Spotlight on: Veronica

Veronica is one of the most gorgeous names ever, in my opinion, and a great Catholic  name. According to tradition, it’s the name of the woman who wiped the face of Jesus while He was carrying His cross to Calvary; the image of His face was left on her cloth. Though Scripture doesn’t name her, “Veronica” comes from the Latin vera icon, meaning “true image.”

What makes Veronica a particularly Catholic name? Surely non-Catholics use it? Surely they do, but I contend non-Catholics would choose the name Veronica in ignorance of its meaning, or in spite of it. It’s not mentioned in the Bible and it refers to an image, both of which, in my experience with the non-Catholic Christian world, take away from any religious importance that might have been given it. And non-Christians would have no reason to choose a name that specifically refers to the image of Christ’s face on a cloth, and to the woman who wiped His face, except that they like it for other reasons.

Not only do Catholics love tradition and images of holy people, but we remember Veronica and her act of love toward Jesus every Lent in the Sixth Station of the Cross: Veronica wipes the face of Jesus. And names that are heavily used by Catholics tend to travel well — most languages will have a form of a very Catholic name. Some of Veronica’s variants are beautiful, like  Véronique (French), the Russian spelling Veronika, and Berenice/Bernice is related as well (Greek).

One potential downfall of the name Veronica, in my opinion, is the lack of good traditional nicknames, but I think that’s easily remedied with some research and creativity. There’s Ronnie and Vera, maybe Nicky or Nica, maybe even Vicky, but for this namer, none of those are appealing. Reading the comments for the Veronica entry on Behind the Name reveals some other intriguing possibilities: Ronja (pronounced RON-yah), which is said to be the Russian short form of Veronica; just “V” (I think I’d prefer the spelling Vee. Although, signing one’s name with one letter is so romantic and intriguing); Evie (a stretch but doable); and Nona (sweet).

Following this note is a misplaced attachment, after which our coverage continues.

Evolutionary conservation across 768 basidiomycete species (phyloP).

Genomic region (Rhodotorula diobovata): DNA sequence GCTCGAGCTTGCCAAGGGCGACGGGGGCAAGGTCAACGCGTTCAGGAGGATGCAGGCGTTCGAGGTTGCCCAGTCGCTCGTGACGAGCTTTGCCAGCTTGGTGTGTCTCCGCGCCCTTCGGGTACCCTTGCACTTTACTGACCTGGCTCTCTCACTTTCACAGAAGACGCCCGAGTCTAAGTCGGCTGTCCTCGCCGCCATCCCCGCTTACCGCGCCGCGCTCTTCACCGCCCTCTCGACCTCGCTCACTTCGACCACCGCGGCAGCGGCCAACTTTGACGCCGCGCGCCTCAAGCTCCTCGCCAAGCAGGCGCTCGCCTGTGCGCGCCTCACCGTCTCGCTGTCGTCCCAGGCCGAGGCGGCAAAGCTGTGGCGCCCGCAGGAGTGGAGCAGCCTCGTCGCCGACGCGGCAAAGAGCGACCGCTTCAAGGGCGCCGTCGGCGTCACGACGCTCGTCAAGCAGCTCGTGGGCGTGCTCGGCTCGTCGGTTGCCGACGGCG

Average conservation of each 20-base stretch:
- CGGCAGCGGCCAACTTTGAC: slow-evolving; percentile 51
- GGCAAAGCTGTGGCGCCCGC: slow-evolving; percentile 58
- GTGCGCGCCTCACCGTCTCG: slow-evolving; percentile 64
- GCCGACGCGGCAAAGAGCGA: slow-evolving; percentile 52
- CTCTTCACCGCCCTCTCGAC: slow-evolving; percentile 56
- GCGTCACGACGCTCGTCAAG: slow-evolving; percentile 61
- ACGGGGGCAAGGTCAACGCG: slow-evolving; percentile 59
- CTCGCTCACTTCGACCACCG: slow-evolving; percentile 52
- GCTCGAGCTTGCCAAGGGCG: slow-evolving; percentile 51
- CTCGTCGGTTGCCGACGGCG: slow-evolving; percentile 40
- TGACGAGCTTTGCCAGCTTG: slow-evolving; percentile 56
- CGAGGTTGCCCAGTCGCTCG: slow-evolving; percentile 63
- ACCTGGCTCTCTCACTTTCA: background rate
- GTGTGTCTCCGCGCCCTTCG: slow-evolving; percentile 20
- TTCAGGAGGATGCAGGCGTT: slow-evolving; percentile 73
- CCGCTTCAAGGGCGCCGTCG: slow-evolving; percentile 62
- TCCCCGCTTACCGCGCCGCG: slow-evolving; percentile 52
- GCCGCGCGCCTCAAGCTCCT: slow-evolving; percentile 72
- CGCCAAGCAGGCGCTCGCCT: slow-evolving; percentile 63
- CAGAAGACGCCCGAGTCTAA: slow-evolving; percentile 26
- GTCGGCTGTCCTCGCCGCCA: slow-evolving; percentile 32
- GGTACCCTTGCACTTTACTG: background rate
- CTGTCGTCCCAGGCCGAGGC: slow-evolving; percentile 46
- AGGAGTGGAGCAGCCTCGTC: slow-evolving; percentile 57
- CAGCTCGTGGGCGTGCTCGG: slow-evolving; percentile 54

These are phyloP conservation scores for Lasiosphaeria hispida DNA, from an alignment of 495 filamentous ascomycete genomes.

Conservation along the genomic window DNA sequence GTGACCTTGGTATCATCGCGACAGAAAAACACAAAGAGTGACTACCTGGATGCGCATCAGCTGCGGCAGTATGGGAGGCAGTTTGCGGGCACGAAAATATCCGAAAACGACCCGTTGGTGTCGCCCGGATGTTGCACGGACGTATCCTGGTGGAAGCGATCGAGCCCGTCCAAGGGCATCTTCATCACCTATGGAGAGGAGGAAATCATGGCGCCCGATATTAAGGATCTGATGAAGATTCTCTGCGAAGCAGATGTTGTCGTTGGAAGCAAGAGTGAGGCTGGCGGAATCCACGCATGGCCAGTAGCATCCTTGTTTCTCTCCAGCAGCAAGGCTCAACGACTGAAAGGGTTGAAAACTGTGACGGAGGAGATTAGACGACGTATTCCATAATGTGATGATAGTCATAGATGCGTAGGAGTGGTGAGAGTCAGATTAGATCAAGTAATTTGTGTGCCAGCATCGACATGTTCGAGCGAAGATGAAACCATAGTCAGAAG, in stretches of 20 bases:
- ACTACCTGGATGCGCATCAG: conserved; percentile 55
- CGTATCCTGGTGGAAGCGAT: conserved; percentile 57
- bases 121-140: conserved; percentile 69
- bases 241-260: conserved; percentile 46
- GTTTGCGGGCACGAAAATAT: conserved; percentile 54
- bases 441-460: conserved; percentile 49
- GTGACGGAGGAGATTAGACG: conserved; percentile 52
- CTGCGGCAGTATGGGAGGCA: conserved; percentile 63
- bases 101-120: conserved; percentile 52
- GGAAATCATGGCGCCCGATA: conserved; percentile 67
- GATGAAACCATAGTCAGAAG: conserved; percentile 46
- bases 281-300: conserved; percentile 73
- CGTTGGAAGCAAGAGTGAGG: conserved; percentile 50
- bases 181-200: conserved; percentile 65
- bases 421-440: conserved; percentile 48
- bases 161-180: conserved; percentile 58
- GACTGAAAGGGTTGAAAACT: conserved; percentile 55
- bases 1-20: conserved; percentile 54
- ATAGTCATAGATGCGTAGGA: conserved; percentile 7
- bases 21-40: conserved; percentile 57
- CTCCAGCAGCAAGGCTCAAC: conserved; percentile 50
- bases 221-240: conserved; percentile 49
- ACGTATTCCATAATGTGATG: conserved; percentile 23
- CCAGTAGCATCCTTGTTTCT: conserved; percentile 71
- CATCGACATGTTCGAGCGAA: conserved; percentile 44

Another potential point against Veronica is the Archie comments. That’s my husband’s first and overwhelming thought every time I mention the name. Sigh.

What do you think of Veronica? Do you have any other nicknames for it to offer? What do you think of the Archie association?

Edited to add: Ha! Funny enough, when I was writing this last night I almost included a bit about St. Veronica Giuliani, just as an example of a saint with the name. I decided not to, but then this morning (July 10) I saw on Facebook that today is the feast of St. Veronica Giuliani! You can read more about her here.

3 thoughts on “Spotlight on: Veronica

  1. We named our daugther Veronica Elizebeth, after Veronica’s wiping the face of Jesus, and Elizabeth for Our Lady’s cousin, the visitation being one of my favorite roasary mysteries. It wasn’t till years later that I realized that she had the same names of the principal characters in Betty and Veronica! (one of my favorite comics from childhood….?) Anyhow, I liked it also because I am half Mexican and wanted a name that would translate easily (Vero is a common nickname in Spanish). Besides, she (my daughter) was Veronica even before I knew she was a girl- I just knew!

    Liked by 1 person

  2. Forgot to add one thing- when my sister in law had a miscarriage, she and my brother named the baby Milagro (Spanish for miracle) because the baby had indeed been a miracle- they had been trying for years, they now have a toddler and another on the way. The name can be for boy or girl in Spanish.

    Liked by 1 person

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